Anything that can go wrong will go wrong: So goes Murphy’s Law. And so demonstrates another Murphy, Lafayette College professor Bruce Allen Murphy, in his new biography of Supreme Court justice Antonin Scalia (for whom I clerked more than two decades ago), Scalia: A Court of One.
Murphy sets out to show how Scalia’s political views, religious faith, and personality have influenced his judicial decisions and speeches. But instead of the sophistication and nuance such an undertaking would demand, Murphy delivers a cartoonish and incompetent account.
Wrong on all counts. What Murphy somehow misses is that Scalia, joined by the liberal Justice Stevens, dissented from Justice O’Connor’s plurality opinion because he regarded it as too deferential to presidential authority. While O’Connor allowed the president to detain an American citizen indefinitely (and merely afforded the citizen the opportunity to contest the factual basis for his detention), Scalia read the Constitution as denying the president — yes, George W. Bush — that detention power. Far from arguing in favor of a “blank check” in wartime, Scalia emphatically rejected the principle that “liberty give[s] way to security in times of national crisis.” In sum, among the nine justices, he and Stevens adopted the position that was most restrictive of presidential authority.
It is astounding that a putative constitutional scholar could get Scalia’s dissent so wrong. But Murphy displays a dogged tendency throughout his book to contend that the evidence supports whatever thesis he is positing even when it plainly doesn’t.
Murphy is equally obtuse, and even more outrageous, when he maintains, in one of his major theses, that Scalia’s methodology of originalism enables him to “accomplish as a judge all that his [Catholic] religion commanded without ever having to acknowledge using his faith in doing so.” There is a glaring defect in Murphy’s claim that Scalia’s originalism — which looks to the public meaning of constitutional provisions at the time they were adopted — is a cloak for imposing his “traditional Catholic values”: On the vast bulk of hot-button “culture war” issues — from abortion to marriage to obscenity — Scalia’s position is that the Constitution is, within very broad bounds, substantively neutral and instead leaves those issues to the democratic processes to be resolved one way or another. Scalia doesn’t read the Constitution to prohibit permissive abortion laws, to require that marriage be defined as the union of a man and a woman, or to bar obscenity. In short, he doesn’t read the Constitution to impose the Catholic position on these important matters (or any other matters).
Indeed, if Murphy were correct that Scalia believes that “his religion command[s]” him to impose Catholic values, he ought to be deeply puzzled that Scalia is an originalist rather than a living constitutionalist. On abortion, for example, a living-constitutionalist of a conservative bent would have no difficulty, given modern advances in embryology, in recognizing unborn human beings as “persons” for purposes of the Due Process Clause of the 14th Amendment.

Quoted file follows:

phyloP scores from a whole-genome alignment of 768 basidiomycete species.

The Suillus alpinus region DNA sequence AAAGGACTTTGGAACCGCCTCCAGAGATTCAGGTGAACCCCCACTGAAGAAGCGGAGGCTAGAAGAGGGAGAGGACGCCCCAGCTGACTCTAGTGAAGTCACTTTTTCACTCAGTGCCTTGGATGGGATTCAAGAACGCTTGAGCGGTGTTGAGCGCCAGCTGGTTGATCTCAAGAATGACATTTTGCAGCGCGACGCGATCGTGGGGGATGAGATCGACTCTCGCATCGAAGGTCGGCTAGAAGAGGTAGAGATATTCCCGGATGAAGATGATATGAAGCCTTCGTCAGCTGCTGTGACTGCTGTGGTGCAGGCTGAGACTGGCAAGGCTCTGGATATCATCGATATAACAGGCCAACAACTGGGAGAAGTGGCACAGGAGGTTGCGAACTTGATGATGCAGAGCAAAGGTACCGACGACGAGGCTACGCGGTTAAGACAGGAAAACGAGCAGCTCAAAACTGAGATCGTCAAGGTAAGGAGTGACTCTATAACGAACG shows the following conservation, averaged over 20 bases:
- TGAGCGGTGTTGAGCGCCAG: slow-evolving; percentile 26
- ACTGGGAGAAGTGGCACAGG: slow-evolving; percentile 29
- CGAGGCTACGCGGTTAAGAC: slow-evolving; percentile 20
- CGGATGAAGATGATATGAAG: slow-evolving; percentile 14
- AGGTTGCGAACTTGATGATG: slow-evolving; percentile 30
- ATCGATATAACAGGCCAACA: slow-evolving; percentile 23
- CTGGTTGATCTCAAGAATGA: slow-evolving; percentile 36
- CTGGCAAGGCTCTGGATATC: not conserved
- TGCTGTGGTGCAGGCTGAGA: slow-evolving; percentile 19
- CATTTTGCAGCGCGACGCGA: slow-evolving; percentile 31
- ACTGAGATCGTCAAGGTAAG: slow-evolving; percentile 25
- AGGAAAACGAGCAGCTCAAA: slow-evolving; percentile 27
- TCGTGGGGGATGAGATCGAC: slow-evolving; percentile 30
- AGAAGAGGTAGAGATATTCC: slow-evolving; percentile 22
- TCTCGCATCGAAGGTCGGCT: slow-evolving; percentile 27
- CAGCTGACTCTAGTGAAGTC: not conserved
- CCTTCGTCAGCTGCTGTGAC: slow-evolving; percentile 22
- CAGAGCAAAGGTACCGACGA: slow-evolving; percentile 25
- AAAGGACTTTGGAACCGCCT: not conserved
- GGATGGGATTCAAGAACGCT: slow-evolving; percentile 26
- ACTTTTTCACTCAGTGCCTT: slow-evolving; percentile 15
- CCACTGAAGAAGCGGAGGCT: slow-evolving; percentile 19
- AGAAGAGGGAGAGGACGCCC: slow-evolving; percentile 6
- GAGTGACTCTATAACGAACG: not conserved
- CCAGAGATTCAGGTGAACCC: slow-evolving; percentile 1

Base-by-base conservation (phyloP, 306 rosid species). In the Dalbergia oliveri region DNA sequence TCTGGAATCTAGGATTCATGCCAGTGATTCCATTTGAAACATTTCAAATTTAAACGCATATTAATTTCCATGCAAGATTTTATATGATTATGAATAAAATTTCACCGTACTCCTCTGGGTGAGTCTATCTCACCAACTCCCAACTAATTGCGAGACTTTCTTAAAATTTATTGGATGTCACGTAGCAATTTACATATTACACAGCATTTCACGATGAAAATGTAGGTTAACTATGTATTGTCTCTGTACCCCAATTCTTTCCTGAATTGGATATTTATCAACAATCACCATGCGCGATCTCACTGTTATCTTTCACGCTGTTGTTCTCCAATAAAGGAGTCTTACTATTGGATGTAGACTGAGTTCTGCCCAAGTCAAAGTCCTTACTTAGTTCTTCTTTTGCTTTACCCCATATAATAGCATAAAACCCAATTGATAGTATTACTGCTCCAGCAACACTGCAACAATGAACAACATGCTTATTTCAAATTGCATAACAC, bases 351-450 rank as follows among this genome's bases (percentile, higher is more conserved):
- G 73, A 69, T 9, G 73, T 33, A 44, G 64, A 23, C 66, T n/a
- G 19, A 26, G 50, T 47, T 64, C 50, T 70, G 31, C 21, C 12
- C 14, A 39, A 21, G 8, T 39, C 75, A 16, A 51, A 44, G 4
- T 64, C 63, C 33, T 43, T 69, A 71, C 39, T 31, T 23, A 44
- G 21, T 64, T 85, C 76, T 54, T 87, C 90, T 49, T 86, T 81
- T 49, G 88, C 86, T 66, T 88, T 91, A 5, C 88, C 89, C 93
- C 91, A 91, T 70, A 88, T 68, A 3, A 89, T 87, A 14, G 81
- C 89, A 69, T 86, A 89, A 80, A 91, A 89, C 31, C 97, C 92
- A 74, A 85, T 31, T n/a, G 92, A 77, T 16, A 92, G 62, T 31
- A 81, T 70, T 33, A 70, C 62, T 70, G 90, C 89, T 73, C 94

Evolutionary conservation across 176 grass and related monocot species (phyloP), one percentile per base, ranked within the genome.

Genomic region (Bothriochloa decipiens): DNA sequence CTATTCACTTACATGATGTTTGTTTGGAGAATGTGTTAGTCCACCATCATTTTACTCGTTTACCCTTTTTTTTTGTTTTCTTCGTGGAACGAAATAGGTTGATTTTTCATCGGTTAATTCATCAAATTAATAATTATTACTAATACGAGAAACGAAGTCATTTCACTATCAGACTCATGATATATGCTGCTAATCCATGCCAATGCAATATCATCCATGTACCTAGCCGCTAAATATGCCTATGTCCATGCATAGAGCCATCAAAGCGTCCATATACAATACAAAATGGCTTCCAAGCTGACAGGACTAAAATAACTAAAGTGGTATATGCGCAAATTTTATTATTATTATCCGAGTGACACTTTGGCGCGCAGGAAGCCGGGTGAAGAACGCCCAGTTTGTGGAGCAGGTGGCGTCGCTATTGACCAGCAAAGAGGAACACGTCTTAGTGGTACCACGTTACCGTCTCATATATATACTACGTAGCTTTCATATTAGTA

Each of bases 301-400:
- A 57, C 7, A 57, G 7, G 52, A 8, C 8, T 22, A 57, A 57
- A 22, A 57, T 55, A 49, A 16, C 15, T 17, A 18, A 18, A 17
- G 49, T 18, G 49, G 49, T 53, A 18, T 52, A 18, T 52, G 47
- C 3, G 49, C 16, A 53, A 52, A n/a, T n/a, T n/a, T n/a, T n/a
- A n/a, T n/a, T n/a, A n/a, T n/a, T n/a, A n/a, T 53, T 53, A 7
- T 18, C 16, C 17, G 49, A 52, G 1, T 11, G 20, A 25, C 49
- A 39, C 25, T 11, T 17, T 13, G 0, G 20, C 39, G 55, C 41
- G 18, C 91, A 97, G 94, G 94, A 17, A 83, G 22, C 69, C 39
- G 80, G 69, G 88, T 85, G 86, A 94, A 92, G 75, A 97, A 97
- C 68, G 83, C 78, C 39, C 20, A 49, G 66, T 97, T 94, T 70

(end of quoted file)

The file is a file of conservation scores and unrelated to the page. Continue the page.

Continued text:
In another of his major theses, Murphy contends that Scalia’s interpretive methodology has repeatedly changed over the years. According to Murphy, “any fair reading of his speeches and judicial opinions demonstrates clearly [that Scalia] became a strict textualist on the Supreme Court by the late 1980s, then evolved into a broader originalist by 1996, spoke as a Catholic on the Court in the early 2000s, became an even more partisan originalist by 2005, and was [in 2010] casting himself as the judge of the historians.”
Murphy’s contention and his labels are hopelessly confused. Murphy uses the term “strict textualist” to mean that Scalia supposedly used to base decisions solely on dictionary definitions. But Scalia never embraced the bizarre notion that textualism could involve nothing but dictionary definitions, and his broad originalism was clearly on display in his classic 1988 dissent in Morrison v. Olson (the independent-counsel case), at the end of only his second term.
In his impressive 2006 book on Scalia’s jurisprudence, Ralph Rossum concluded that Scalia “has been remarkably consistent in his approach to questions of constitutional and statutory interpretation.” (Murphy lists Rossum’s among the 150 or so books in his bibliography, but gives no signs that he ever read it.) To be sure, there may well be plenty of room for an intelligent scholar to identify changes in Scalia’s approach as well as inconsistencies in how he has applied his stated principles. But Murphy’s account of Scalia’s purported shifts is ridiculous.
Much of Murphy’s book is dedicated to a tedious and tendentious account of seemingly every speech or interview that Scalia has ever given (e.g., the “controversial television interview with Maria Bartiromo”). Murphy contends that Scalia’s “extrajudicial speeches and conduct . . . ventured far beyond those of any other justice, including Abe Fortas, who was forced to resign from the Court.” Further, according to Murphy, when Scalia began making speeches in his early years on the Court, he violated the “prevailing ethical norms of the Court against such extrajudicial speechmaking.”